Today's Front Pages Analysis
Front pages address giving thanks and giving back
Although many editors included a front-page story about the link between working late nights and cancer ("It may really be graveyard shift" said The Atlanta Journal-Constitution,) no one story captured front pages across the country. So, on this last day of November, the month of Thanksgiving, we thought we would focus on stories of giving: giving back and giving thanks.
Giving clothes — and fashionable ones, too — to underprivileged children is the goal of Scroll and Fan, "A Stealthy Charity" according to the Greeley (Colo.) Tribune. They are "Giving something back" in Kokomo, Ind., too. The local Kokomo Tribuneem had a story about the local Goodfellows organization that is also collecting clothes for kids.
The State Journal Register in Springfield, Ill., included a prominent front-page photo of volunteers filling care packages for troops as part of Operation Christmas Spirit. "Lasting Gratitude" was The Indianapolis Star's front-page headline about American World War II veterans receiving recognition from France. The Sun Journal in Lewiston, Maine told the story of a local woman who creates quilts for injured U.S. soldiers.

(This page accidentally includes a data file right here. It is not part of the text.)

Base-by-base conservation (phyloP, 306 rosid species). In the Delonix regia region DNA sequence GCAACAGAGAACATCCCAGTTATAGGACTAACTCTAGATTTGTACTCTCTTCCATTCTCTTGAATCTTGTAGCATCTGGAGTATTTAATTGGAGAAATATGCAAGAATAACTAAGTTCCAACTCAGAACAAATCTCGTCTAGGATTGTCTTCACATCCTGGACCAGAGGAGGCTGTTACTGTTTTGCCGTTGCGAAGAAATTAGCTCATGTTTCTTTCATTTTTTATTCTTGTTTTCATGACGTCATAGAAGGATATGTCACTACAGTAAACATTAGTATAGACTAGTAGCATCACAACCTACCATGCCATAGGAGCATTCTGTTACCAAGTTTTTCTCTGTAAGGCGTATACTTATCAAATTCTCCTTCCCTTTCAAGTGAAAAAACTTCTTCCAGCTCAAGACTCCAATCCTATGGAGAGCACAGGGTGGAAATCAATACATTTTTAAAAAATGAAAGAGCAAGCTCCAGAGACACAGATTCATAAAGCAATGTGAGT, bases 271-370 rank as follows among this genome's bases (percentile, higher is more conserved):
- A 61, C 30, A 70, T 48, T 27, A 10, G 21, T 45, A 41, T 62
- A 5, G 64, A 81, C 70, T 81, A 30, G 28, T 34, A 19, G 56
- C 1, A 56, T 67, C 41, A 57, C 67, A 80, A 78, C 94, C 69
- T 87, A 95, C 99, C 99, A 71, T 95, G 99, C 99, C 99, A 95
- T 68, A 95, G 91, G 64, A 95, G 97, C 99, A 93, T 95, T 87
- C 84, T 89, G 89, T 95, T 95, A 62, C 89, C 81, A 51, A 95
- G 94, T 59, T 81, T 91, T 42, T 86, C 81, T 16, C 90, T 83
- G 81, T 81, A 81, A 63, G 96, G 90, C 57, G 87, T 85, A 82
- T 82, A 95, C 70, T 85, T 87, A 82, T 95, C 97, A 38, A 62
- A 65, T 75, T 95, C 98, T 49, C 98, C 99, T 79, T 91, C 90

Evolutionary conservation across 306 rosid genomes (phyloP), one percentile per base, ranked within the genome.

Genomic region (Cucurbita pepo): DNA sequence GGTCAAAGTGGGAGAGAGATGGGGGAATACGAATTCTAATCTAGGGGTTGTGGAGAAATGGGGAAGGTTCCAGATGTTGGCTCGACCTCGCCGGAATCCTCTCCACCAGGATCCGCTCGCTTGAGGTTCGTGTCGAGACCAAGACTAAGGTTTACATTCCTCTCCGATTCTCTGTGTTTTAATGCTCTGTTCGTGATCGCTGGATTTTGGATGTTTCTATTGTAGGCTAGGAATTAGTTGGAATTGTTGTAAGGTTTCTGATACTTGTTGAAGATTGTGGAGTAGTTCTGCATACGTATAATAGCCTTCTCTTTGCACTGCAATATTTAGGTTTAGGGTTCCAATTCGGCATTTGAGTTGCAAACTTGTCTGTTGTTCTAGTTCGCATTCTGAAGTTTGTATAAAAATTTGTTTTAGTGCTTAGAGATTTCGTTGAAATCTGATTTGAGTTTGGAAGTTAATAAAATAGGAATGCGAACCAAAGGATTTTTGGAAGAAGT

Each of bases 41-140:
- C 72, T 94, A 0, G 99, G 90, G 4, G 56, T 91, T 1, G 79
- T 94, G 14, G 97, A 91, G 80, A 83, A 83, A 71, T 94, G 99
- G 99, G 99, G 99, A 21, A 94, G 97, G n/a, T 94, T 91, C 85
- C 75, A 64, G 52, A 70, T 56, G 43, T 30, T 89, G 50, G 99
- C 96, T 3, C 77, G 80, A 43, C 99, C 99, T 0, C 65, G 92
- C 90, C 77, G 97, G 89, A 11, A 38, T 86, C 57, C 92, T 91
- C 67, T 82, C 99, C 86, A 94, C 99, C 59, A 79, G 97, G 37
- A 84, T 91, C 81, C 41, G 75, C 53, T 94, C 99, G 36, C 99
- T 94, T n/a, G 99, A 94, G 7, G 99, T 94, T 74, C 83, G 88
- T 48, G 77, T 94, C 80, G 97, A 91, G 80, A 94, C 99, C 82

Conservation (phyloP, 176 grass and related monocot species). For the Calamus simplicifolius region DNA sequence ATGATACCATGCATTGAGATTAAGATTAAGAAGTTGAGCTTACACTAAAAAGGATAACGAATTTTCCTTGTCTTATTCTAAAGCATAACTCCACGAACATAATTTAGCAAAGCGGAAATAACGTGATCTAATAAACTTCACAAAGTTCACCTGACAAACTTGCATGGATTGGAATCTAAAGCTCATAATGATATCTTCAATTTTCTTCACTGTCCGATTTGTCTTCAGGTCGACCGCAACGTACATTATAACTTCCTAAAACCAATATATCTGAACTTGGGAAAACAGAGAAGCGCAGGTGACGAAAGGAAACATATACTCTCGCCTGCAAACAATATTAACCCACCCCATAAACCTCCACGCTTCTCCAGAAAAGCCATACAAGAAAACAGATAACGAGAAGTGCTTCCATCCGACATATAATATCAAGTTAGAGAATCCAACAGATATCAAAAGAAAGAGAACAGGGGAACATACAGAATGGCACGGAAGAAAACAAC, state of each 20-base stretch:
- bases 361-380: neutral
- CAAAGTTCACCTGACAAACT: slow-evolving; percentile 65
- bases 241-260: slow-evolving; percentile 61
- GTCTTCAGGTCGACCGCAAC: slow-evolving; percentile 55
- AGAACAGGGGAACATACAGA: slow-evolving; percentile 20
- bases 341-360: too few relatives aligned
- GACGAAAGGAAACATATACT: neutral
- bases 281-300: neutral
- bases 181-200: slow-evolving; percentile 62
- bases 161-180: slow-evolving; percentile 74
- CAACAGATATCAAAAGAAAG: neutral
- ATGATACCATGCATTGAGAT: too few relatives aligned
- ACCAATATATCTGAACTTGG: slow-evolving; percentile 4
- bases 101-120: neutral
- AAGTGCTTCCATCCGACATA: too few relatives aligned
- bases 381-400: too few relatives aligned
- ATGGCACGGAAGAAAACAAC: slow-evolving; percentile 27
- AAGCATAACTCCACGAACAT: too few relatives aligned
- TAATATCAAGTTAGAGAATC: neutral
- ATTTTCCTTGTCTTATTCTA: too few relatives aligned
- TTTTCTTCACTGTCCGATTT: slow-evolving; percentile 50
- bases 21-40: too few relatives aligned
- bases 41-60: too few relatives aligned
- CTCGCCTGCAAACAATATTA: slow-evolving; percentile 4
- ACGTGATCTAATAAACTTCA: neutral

In Pittsburg, Kan., the Morning Sun reported on a ceremony remembering troops and deceased loved ones by dedicating Christmas trees in the local mall. The Daily Press in Hampton Roads, Va., told of giving back "To those who've lost so much." The Snowball Express, an organization that gives trips to Disneyland to soldier's widows and children, made a stop in Norfolk, Va., to pick up a family there.
The Post-Standard in Syracuse, N.Y., reminded us that we can help the needy all over the world by telling the story of a missionary (who was ordained in Syracuse) who is helping AIDS patients in Thailand. University of Mary Washington students are helping solve the world's problems by finding solutions to indoor air pollution problems created by cooking indoors without proper ventilation through an organization called Students Helping Honduras, according to The Free Lance-Star in Fredericksburg, Va.
Yet, the world could always use some more help. The Hannibal (Mo.) Courier-Post was trying to remind people to give back. They ran the story of a Hannibal meal site for the aging that will have to shut its doors if it doesn't get donations.
Emily Hedges is an assistant editor at the Newseum.